The next bit I can’t state very clearly, but it has something to do with the point of disintegration.  Lets try with an analogy.  For written words to have meaning, there are certain limits on the variety of expression that each word can bear.  So, if I’d written ‘bare’ just then, you’d have laughed or groaned or not even noticed, but given the context, meaning would have carried on just fine.  We can cope with variations in spelling, mistakes, and the vowelless shortening of text messages — up to a point.  But there does come a moment when what you have is no longer a word, no longer a carrier of meaning, but just a jumbled mess — no matter how sincere the initiator of the message may have been.

I suppose it’s a slippery slope argument, but not quite — slippery slope assumes things will just get worse and worse, and while I might well argue that virtual communion would too greatly erode our understanding of the eucharist, what I’m saying here is slightly different.  At some point meaning breaks.

(deep breath, and jump…)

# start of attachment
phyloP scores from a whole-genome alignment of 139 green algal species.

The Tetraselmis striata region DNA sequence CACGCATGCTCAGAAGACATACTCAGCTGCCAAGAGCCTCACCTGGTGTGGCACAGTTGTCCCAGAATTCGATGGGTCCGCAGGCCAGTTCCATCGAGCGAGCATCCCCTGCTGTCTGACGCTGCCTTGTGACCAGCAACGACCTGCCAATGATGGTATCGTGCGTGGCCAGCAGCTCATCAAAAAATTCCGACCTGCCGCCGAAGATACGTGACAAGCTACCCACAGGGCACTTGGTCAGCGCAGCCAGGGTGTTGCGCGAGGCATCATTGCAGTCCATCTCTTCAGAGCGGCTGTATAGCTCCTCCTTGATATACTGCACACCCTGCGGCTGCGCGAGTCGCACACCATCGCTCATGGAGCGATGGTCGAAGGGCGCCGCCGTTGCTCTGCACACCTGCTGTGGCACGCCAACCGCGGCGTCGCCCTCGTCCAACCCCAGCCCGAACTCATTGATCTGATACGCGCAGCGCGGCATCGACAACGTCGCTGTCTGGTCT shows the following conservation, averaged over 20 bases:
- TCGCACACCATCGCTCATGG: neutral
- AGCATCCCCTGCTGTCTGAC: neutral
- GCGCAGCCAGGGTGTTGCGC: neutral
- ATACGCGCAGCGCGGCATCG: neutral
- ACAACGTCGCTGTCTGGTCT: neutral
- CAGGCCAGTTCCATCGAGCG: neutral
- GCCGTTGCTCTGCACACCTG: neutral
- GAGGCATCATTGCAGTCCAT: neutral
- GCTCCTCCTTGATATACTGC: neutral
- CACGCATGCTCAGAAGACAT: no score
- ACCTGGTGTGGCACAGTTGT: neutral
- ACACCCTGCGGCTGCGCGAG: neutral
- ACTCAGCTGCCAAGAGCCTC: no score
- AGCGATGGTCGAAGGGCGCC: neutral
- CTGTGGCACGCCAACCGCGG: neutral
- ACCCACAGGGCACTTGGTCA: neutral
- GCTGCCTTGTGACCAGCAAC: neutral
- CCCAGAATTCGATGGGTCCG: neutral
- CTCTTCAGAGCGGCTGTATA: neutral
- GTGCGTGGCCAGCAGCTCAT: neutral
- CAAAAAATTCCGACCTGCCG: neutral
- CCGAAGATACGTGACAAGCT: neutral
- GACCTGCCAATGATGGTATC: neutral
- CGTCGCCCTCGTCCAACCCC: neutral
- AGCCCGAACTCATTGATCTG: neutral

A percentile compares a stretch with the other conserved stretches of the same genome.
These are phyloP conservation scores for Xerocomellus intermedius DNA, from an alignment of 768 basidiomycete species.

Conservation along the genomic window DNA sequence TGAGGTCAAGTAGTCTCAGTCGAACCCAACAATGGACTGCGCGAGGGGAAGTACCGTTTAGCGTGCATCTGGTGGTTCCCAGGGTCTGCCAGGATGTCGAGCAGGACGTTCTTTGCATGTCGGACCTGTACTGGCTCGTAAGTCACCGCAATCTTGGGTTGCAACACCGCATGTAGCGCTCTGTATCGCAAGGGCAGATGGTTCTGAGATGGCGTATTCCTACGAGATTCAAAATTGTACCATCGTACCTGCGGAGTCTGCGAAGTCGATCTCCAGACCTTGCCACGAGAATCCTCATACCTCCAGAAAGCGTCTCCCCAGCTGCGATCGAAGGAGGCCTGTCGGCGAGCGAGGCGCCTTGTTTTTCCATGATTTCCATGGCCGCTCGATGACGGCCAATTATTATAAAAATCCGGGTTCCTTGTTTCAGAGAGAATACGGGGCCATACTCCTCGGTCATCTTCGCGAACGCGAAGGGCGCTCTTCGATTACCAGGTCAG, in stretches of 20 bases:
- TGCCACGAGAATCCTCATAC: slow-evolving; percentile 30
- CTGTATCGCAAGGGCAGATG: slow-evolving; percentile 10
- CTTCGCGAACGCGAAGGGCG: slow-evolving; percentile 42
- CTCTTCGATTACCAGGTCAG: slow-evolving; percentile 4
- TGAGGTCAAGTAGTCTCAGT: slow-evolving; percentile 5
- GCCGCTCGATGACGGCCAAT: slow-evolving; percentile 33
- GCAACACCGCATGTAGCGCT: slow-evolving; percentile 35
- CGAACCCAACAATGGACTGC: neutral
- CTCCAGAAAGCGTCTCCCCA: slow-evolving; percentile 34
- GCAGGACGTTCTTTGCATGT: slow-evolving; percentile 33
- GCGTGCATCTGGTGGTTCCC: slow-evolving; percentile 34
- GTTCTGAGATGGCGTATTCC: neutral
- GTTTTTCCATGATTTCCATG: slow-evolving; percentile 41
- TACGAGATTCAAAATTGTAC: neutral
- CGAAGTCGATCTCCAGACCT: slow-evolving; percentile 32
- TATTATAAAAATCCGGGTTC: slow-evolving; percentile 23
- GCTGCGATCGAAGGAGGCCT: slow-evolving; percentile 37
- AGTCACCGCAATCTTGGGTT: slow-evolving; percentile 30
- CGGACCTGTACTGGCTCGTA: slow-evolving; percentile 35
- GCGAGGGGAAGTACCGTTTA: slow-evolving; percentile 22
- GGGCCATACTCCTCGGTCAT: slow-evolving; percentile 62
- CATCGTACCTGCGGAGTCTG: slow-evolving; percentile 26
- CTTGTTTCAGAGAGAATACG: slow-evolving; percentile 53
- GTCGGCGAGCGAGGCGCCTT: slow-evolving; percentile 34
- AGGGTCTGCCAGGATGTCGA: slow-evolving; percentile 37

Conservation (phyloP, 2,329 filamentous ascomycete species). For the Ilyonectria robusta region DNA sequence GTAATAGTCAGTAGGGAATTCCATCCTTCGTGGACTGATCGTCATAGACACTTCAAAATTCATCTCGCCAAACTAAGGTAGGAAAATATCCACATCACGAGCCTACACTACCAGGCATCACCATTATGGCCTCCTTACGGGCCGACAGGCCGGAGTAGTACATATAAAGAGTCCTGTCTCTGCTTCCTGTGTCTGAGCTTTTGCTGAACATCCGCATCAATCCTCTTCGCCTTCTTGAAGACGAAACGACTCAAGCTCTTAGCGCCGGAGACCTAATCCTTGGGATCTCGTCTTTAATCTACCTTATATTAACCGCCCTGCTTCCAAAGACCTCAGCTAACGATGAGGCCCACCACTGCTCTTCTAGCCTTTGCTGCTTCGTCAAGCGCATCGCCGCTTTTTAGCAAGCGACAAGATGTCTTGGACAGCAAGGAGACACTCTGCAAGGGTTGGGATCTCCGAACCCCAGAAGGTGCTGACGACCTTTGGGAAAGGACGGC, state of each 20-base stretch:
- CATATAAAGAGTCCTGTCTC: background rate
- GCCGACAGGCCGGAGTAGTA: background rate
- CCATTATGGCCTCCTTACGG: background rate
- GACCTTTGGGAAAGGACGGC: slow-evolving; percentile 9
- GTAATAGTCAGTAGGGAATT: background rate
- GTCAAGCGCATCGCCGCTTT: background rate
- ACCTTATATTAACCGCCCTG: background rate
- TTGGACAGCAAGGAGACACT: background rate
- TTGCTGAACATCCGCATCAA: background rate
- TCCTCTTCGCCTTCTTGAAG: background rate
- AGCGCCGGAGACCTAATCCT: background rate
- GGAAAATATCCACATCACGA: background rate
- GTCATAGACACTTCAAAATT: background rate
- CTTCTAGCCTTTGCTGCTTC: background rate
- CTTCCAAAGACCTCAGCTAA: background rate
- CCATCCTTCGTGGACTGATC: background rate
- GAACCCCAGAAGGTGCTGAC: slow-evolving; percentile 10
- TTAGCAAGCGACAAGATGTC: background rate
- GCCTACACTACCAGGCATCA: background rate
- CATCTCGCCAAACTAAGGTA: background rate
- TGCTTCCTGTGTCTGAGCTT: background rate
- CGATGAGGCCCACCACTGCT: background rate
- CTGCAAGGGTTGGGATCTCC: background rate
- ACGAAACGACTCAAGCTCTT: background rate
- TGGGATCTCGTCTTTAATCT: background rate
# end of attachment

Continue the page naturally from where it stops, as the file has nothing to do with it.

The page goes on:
Incarnation is embodiment in space and time.  We may well say that Jesus has two natures, but in his human nature, he was located.  In the eucharist, we play games with that.  God who is here, there, and everywhere, is ‘with us now’ in a particular time and place.  Christ, incarnate by nature, but no longer bound by a particular time or space, nonetheless comes to us in fleshy (bready, grapey) form.  And though God is always with us, and Christ can come any time and any way Christ chooses, still we say that in communion there is a real change in the locus of Christ’s presence.  What begins as bread and wine becomes the body and blood of christ.  What begins as ‘ordinary food’ becomes ‘sacramental presence’.  What begins as Christ’s universal presence becomes a specific type of presence in the sacrament. Something happens.  Something changes.  We are changed.